Really this quarter is the culmination of some decisions we've made to do a couple things. One is to go through our spare parts inventory and eliminate and scrap service parts that no longer meet our service life cycle requirements. We've upgraded selective products in recognition of the more demanding service environments that I talked about. We've also beefed up our preventative maintenance process, by which I mean we have very much standardized them with very much more rigor across the globe.

Combined with that, and that's a strategic initiative we have underway. We've also found it necessary to bite the bullet and extend an older generation AutoTrak design through one more R&M cycle just to meet activity, principally in Latin America. That is an older vintage will higher R&M costs just inherently in the design. So you're seeing a combination of a couple things occurring at the same time.

The bulk of which really stems from a program headed to, we think, breakthrough reliability upgrade, generally, across our fleet. Of course, as the tools get more complex, we have introduced a series of new, much more complex imaging and formation evaluation FE tools. You're going to see by, just as a direct function of their complexity, more R&M expense when they do come in for their repair cycle.

Dan Pickering - Pickering Energy Partners

That's helpful. On the C&P division, incrementals were I think you indicated below your benchmark targets. How do you see that playing out for the next couple quarters as you deal with cost increases and the various dynamics in the business segments there?

Rod Clark

Well, inevitably, a function of that, and I have to be square with you, is the pricing environment, which we are seeing to be comparably softer than it was in the previous quarter. I assume you're talking about the year-over-year incrementals?

Dan Pickering - Pickering Energy Partners

Yes.

Rod Clark

That's a feature. We have a big part of the C&P group, of course, is our production chemicals business, which has performed stellar, but we have the incrementals, year over year, still in the 25.7% range. So all in all, it's a reasonably good performance. Notwithstanding the generally lower margins we see from our production chemicals business, which is not an insignificant contributor in terms of revenue volume to the overall segment.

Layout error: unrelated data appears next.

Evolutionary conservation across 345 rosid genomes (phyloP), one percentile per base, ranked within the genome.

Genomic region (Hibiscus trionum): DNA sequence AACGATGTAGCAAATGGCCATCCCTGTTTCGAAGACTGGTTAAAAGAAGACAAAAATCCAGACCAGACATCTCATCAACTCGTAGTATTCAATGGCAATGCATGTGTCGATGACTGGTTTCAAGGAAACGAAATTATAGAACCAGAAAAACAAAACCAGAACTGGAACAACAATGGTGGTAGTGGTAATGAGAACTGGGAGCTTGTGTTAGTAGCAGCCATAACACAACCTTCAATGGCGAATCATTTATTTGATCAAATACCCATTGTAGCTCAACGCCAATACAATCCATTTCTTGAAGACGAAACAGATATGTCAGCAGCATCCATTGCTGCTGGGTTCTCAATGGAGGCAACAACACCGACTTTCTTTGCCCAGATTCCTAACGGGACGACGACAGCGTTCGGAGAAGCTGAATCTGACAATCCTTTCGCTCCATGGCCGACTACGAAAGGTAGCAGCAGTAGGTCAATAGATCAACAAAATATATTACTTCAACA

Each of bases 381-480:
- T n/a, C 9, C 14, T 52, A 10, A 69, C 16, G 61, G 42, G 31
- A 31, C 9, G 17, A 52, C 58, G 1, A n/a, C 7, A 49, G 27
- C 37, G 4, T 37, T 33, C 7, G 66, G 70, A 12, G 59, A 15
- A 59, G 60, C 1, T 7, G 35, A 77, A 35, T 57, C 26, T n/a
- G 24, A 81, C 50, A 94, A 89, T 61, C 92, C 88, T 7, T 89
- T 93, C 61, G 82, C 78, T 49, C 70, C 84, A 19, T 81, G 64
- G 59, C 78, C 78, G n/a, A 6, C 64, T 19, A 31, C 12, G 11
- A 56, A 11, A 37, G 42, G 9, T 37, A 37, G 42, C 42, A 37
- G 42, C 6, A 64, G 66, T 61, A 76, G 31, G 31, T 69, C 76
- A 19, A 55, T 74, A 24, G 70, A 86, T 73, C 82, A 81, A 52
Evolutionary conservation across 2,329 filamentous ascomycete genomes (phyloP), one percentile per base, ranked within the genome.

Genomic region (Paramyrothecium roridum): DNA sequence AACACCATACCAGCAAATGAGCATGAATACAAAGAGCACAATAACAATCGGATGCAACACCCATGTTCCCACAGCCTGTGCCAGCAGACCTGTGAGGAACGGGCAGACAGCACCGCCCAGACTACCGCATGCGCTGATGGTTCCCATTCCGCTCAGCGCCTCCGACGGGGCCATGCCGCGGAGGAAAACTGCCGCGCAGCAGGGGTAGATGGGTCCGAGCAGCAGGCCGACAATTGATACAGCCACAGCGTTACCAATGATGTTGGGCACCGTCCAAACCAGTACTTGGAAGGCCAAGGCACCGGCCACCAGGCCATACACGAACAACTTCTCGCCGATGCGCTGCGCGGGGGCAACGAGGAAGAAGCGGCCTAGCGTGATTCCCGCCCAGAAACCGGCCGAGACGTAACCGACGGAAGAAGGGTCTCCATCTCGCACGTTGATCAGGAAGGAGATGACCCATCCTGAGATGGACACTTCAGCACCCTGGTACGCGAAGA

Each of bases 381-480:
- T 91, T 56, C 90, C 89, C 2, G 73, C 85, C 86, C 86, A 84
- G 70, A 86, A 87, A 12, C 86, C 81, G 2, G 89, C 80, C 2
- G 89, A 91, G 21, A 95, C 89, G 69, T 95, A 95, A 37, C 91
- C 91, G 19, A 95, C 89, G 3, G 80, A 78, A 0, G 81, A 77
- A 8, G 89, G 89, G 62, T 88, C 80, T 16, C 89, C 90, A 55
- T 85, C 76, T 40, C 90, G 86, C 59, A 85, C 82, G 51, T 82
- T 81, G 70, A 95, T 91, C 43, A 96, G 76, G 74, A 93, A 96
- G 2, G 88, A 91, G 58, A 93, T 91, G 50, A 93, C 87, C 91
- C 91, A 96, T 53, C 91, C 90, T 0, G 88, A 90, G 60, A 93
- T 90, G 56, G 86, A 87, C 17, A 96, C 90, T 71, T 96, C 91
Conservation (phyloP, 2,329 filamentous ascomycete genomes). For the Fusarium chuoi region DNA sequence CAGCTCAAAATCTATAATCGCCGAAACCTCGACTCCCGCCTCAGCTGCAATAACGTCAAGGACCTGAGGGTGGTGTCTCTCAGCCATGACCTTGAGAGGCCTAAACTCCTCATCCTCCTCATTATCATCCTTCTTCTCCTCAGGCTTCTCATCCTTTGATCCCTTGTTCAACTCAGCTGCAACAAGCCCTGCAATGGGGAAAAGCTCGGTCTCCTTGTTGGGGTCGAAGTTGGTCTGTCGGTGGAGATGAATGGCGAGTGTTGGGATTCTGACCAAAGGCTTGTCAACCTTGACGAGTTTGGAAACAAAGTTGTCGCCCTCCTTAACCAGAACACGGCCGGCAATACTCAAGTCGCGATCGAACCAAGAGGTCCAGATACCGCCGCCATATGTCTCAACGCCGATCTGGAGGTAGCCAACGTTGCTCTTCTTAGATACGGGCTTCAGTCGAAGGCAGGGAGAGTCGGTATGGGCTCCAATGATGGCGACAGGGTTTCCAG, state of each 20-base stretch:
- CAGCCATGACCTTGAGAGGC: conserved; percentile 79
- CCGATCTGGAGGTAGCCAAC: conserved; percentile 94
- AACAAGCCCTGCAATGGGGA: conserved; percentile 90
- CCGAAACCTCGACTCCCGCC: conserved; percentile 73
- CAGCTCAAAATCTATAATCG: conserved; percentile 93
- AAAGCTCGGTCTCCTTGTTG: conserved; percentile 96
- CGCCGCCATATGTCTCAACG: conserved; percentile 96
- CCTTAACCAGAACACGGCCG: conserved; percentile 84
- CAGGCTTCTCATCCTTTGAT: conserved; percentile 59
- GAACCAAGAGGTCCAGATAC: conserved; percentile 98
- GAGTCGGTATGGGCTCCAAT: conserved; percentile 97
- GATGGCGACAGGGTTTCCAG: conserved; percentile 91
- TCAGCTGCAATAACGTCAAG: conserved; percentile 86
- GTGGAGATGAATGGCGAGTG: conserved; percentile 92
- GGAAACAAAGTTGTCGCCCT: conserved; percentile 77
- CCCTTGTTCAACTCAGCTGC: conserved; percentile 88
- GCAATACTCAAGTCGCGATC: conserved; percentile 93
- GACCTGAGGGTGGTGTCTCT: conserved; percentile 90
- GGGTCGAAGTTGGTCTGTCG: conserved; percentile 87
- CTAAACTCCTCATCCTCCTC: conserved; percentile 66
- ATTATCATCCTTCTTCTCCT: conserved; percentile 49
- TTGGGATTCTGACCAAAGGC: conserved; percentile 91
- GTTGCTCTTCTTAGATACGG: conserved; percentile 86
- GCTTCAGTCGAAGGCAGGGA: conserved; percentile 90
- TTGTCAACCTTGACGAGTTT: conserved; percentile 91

I vowed not to use the lumpy word in this conference call with Baker Oil Tools, though I do see encouraging results from some of the capacity changes and debottlenecking we've talked about in previous conference calls, and I foresee a good second half there at Baker Oil Tools.

Operator

Your next question comes from Jim Crandell - Lehman Brothers.

Jim Crandell - Lehman Brothers

Chad, where do you think you still need to make investments, both in terms of international expansion and geography-wise? You certainly invested a lot here in the last 18 months and we're beginning to see some strong revenue growth coming out of some of the developing countries. Where do you see the most investments here going forward?

Chad Deaton

Well, I hate to signal my competitors where we may go next, Jim, but let me just look at where I think we've built up to a point where we can now refocus a little bit. Brazil, the new base will open the end of this year; that will be able to handle all the activity increase in Brazil, so we're pretty well built out there. That will be done.

Russia is an area where you're going to continue to see us build out. With the success we're having with Gazprom, Rosneft and the others, we're looking at Eastern Siberia. We've got some projects working with them in those areas coping up. So Russia is going to be a continual build out.